Who hasn't been here?
You're sitting around a table, having drinks or a meal with friends, when someone drops the most incredible claim about taxes, government spending, schools, unions...whatever.
Because everyone has a computer in their pocket, the scene turns quickly from eye-to-eye conversation to one where faint blue light shines on everyone's face as the rush to discover the "truth" on a 3.5-inch screen commences.
There are many good sources on the Internet–along with many bad ones–but finding hard data still isn't the easiest task. Even more difficult is finding ways to put data into context, giving it meaning so you can actually win your argument.
For the past few months, my colleagues and I at the Institute for Truth in Accounting have been working on a tool that serves hard data clearly, providing ways for users of any skill level to compare and visualize information about state government finances.
Now online, the website is called State Data Lab.
Are you a journalist? State Data Lab provides a Chart of the Day that connects top news stories with the factors that may have caused them. For instance, when Standard & Poor's downgraded the State of Illinois's credit rating to A-minus with a negative outlook last Friday, State Data Lab posted a chart that offered an explanation: Illinois's debt on a per-taxpayer basis is four times larger than the U.S. average.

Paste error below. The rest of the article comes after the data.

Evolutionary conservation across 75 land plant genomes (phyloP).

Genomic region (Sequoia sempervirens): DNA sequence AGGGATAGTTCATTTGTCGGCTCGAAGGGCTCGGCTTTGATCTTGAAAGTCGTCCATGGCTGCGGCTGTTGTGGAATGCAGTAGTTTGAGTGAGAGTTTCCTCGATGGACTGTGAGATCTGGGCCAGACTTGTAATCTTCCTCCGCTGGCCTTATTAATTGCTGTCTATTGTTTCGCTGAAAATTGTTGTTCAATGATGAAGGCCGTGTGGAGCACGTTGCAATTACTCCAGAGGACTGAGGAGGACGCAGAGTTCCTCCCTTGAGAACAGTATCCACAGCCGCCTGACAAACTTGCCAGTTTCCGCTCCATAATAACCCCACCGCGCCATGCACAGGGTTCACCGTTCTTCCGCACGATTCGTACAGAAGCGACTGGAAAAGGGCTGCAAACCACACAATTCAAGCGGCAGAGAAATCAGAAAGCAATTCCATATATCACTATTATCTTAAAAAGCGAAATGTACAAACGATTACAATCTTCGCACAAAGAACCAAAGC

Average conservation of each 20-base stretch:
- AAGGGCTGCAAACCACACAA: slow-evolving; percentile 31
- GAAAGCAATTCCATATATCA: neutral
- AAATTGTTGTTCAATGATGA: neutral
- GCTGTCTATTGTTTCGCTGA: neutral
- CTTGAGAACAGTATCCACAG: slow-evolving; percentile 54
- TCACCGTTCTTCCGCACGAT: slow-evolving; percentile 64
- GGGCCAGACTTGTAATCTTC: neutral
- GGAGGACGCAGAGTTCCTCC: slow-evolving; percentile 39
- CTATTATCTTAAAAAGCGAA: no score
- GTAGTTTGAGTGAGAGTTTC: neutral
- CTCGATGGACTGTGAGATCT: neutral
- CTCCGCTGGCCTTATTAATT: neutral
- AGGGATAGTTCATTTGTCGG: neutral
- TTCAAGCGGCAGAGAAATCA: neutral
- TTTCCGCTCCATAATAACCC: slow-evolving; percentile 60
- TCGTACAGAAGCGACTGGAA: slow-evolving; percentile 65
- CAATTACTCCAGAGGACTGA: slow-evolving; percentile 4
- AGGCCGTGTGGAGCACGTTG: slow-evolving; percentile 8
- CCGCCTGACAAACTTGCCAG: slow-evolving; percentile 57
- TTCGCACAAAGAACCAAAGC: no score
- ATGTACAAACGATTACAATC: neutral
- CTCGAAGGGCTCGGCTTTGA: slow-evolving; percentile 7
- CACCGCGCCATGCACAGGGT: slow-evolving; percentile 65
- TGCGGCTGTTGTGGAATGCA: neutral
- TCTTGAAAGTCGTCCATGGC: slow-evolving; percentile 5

Or say you're a legislative staffer or think tank that needs more information on bonded debt. You can download data in Excel format on State Data Lab from a variety of sources: Bureau of Labor Statistics, U.S. Census, Bureau of Economic Affairs, United Van Lines, and the National Center for Education Statistics, among many others. Begin by visiting the Data Download section. Plus, there's a Glossary that lists from where each data point comes, what it means, and how often it's updated.
The most common reason to visit State Data Lab is to make data appear understandable. Citizens without any formal data training can navigate to State Data & Comparisons to build a chart interactively from data on the website. That's how I built the chart above. You can compare states on a single point of data or make connections between data by selecting multiple points for a single state. Might higher state debt impact the percentage of doctors accepting new Medicaid patients? State Data Lab the place to find out.
State Data Lab is now open and free to use. It even works on your iPhone or Android, making it even easier to win those sticky arguments.
Thomas Jefferson once said, "An informed citizenry is the bulwark of democracy." Visit State Data Lab today to become better informed about what is really happening in your state and the country.
Filed under: Friendly confrontations
Tags: and the National Center for Education Statistics, Bureau of Economic Affairs, Bureau of Labor Statistics, credit rating, downgrade, illinois, institute for truth in accounting, medicaid, sheila weinberg, standard and poors, state data lab, U.S. Census, United Van Lines